Mark Hemmes is cautiously optimistic about grain transportation this year, he told CropSphere delegates in Saskatoon in January. The transportation system has set records for grain volumes moved, he said, and generally things are back in balance.
But vessel line-ups at port are still a concern, he said, especially in Vancouver.
“They’re running out of anchorage in the port,” said Hemmes, founding partner of Quorum Corporation, the agency tasked with monitoring grain movement.
In the first nine months of the 2013-14 crop year, over 13 million tonnes of grain were funnelled through Vancouver, according to Quorum’s latest report. This adds up to just over 61 per cent of the entire system’s throughput.
During that time, vessels waited an average of 19.1 days in port at Vancouver. The third quarter saw the longest waits, at 25.1 days on average.
In an interview, Doug Mills, senior account representative for Port Metro Vancouver, said supply chain problems are putting pressure on the anchorages.
“And it causes us to deny ships entry into the anchorage and force them to anchorage off Vancouver Island, for example,” said Mills. “And that causes extra costs into the supply chain because now that vessel has to hire pilots twice. They have to move an extended distance.”
Despite anchorage issues, Port Metro Vancouver moved record grain volumes last year, Mills said. And this year, with few weather disruptions or other logistic issues, the port is on track to break more records, Mills said.
“It hasn’t been as drastic this year as it was last year,” said Gerry Gault, president of the Grain Workers Union, whose members staff the grain terminals in Vancouver and Prince Rupert.
Gault, interviewed in late January, said typical waits were 12 to 24 days at that time. He put recent line-ups at anywhere from 15 to 20 vessels.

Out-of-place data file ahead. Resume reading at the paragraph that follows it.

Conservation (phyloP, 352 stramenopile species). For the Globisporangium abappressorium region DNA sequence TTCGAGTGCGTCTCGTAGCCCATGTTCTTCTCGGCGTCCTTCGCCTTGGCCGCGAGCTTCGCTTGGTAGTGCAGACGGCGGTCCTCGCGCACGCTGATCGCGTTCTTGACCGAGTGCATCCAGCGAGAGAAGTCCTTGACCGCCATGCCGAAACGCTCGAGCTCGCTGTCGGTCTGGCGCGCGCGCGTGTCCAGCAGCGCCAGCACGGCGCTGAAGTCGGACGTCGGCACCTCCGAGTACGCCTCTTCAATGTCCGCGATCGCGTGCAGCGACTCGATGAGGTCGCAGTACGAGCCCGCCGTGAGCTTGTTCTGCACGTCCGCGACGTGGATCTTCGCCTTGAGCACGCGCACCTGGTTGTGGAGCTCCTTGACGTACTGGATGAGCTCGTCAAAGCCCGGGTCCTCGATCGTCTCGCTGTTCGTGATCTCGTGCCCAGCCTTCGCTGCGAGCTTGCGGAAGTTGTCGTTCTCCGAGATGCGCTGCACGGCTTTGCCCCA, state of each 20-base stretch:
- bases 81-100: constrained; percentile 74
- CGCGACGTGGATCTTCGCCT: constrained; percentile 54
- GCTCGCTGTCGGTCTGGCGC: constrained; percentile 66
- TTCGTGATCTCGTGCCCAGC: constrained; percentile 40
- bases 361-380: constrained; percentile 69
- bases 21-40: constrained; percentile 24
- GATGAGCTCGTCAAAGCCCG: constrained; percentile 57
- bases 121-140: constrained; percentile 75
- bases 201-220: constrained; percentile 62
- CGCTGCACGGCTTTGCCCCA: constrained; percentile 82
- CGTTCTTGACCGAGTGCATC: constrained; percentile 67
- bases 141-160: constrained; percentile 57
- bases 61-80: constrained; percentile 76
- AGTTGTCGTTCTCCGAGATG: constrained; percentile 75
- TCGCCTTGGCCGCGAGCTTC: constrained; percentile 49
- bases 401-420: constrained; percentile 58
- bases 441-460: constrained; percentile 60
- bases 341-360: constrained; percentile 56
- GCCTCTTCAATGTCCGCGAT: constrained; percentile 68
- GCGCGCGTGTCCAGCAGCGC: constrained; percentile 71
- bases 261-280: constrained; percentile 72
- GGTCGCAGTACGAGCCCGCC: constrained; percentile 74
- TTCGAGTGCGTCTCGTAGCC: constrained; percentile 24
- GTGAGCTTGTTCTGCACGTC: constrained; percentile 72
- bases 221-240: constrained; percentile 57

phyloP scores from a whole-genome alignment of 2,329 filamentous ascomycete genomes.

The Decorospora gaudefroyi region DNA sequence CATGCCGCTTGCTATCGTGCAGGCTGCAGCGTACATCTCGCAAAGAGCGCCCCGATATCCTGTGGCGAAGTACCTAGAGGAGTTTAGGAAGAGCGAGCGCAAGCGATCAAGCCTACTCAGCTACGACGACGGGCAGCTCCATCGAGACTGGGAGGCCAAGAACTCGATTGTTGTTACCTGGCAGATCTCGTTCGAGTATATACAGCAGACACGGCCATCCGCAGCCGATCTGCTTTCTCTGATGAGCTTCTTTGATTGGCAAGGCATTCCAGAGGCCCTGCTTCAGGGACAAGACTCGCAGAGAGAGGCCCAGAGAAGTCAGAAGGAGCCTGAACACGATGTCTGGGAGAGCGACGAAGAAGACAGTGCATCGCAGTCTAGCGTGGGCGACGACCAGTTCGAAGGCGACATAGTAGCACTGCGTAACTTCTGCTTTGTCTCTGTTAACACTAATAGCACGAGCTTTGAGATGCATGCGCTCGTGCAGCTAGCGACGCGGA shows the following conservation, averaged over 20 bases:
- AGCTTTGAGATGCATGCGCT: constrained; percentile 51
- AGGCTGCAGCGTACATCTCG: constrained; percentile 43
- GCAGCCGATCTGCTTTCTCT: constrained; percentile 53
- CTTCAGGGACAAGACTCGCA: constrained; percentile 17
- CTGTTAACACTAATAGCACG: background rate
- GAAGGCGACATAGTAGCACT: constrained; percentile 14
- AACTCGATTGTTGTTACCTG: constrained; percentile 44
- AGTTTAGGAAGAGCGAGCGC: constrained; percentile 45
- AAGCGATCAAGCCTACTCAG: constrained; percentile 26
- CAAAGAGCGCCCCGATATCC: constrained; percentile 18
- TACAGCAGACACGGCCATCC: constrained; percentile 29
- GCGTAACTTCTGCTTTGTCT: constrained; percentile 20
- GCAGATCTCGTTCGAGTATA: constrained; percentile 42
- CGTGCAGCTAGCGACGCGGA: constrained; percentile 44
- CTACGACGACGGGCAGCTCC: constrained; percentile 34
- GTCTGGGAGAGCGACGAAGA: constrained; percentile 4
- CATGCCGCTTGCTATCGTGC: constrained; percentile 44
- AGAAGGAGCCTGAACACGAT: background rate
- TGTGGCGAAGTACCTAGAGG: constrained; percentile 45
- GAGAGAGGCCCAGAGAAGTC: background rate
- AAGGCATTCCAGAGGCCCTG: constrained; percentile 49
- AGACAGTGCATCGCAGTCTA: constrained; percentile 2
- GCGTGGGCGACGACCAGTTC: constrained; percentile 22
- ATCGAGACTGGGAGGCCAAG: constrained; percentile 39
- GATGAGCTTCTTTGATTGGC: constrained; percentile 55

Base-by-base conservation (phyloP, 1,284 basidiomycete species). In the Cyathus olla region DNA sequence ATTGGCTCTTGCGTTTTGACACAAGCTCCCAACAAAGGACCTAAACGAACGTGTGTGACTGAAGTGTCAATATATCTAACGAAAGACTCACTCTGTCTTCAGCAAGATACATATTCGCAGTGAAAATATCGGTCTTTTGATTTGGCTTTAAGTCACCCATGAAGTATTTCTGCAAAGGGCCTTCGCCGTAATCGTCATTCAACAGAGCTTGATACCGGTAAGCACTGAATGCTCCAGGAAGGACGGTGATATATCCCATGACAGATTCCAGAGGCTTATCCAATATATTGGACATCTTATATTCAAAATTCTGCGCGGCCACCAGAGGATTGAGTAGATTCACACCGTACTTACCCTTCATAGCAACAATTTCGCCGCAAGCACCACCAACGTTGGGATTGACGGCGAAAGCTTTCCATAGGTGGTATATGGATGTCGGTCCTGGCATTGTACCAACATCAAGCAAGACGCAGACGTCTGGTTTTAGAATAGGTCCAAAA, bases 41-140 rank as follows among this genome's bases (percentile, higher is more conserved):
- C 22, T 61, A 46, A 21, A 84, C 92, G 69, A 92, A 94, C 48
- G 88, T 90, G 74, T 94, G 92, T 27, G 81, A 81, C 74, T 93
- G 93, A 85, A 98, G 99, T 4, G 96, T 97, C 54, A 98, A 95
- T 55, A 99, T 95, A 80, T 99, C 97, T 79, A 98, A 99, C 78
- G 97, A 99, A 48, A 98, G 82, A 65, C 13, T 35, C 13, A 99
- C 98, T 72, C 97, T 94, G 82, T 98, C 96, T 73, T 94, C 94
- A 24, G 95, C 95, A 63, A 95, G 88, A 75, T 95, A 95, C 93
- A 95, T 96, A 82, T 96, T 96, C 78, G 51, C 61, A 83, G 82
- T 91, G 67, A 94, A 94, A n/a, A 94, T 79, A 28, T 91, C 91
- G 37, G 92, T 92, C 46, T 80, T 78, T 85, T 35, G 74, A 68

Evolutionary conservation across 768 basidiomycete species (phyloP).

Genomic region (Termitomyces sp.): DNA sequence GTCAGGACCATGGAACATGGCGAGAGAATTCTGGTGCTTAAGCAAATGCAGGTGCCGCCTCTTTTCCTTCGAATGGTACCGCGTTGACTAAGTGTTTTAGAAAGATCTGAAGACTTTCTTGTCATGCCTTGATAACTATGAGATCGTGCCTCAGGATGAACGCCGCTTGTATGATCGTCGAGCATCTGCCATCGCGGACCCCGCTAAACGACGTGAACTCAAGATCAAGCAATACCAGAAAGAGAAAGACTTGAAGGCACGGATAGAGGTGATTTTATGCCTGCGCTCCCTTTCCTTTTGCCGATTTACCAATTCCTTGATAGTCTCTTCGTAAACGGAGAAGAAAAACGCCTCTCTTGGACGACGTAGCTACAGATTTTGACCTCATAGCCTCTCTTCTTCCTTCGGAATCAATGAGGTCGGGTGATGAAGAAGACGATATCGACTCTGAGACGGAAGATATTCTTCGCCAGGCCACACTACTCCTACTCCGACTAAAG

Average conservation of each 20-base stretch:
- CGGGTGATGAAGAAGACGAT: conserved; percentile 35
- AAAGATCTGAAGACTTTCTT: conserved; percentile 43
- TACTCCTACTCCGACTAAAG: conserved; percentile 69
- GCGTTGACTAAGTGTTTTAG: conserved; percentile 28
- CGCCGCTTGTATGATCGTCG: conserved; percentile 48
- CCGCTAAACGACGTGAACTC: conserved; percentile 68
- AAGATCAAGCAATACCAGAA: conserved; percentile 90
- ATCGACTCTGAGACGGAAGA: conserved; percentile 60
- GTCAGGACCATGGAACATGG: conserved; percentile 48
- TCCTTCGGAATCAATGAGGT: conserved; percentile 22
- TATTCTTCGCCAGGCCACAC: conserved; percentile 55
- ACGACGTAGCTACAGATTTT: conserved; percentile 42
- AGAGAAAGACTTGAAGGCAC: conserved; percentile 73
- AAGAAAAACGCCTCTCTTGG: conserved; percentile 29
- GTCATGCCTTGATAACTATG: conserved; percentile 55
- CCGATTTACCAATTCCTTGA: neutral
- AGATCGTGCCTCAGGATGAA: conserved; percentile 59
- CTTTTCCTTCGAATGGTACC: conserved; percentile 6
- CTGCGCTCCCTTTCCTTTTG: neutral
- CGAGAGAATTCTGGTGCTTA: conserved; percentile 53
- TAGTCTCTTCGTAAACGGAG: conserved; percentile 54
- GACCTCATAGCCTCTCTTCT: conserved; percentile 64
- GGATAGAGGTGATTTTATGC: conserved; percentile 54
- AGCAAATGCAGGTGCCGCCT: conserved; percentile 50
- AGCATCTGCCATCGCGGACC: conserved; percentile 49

Grain movement the crux of the problem
Quorum’s latest report notes vessel wait times indicate export movement of grain isn’t keeping up with demand. In an email, Hemmes cautioned against looking for simple solutions or causes.
But inadequate carrying capacity is part of the problem, the Quorum report notes.
“The railways have not been able to supply capacity so as to meet the demand,” Hemmes said. He added they could not have met the demand of 2013’s crop, given the unexpected size of the crop. They need at least eight to 10 months to gear up for more volume, Hemmes explained.
“That said, there has been an ongoing challenge for grain companies to obtain rail capacity and grow volumes,” Hemmes said. Canadian Pacific (CP) cut locomotives and staff in the spring and summer of 2013, when movement slowed, Hemmes said. The cold winter had an impact as well, he added.
“The actual fact of the case is, the reason those ships are there is because the grain’s not getting to port,” said Mills. “And it’s not a cause of grain back-up. It is a result of grain back-up.”
Mills said Port Metro Vancouver is undertaking a $9 billion infrastructure project to meet future export demands. But right now the port’s grain terminals have lots of capacity, he said. “Some of them were half-empty through the busiest part of the year.”
The crux of the problem is “grain arriving out of sequence and to do with the way the railways are managing the car supply and the timeliness of rail cars being spotted,” said Wade Sobkowich in an interview. Sobkowich is executive director of the Western Grain Elevators Association.
It takes “an awful lot of cars to fill a 55,000 tonne vessel,” Gault said. All the cars have to show up on time, or in advance, for a ship to be serviced, he explained.
Both railways provided statements regarding logistics issues at Port Metro Vancouver.
“CN is fully in sync with the grain supply chain in Western Canada, where end-to-end balance has been restored,” Mark Hallman, director of communications and public affairs for Canadian National (CN), wrote via email.
So far CN has spotted 18 per cent more hoppers this crop year than last, Hallman said. He pointed out CN set a record for grain exports in the last crop year.
“CN is also working closely with its grain customers to make sure all end market segments and corridors receive proper service,” Hallman said.
CP spokesperson Jeremy Berry wrote that “Canadian grain loading is a function of the performance of all supply chain members, and that the supply chain must operate on a 24/7 basis to support balanced pipelines, reduce congestion and drive velocity.”
The railway is “committed to working with the various supply chain stakeholders,” Berry added.
Gault said there’s a misperception that terminal elevators don’t receive cars on weekends. For the current crop year, as of January 25, grain elevators were open for 19 of the 24 weekends, he said. There were no cars the other five weekends, he added.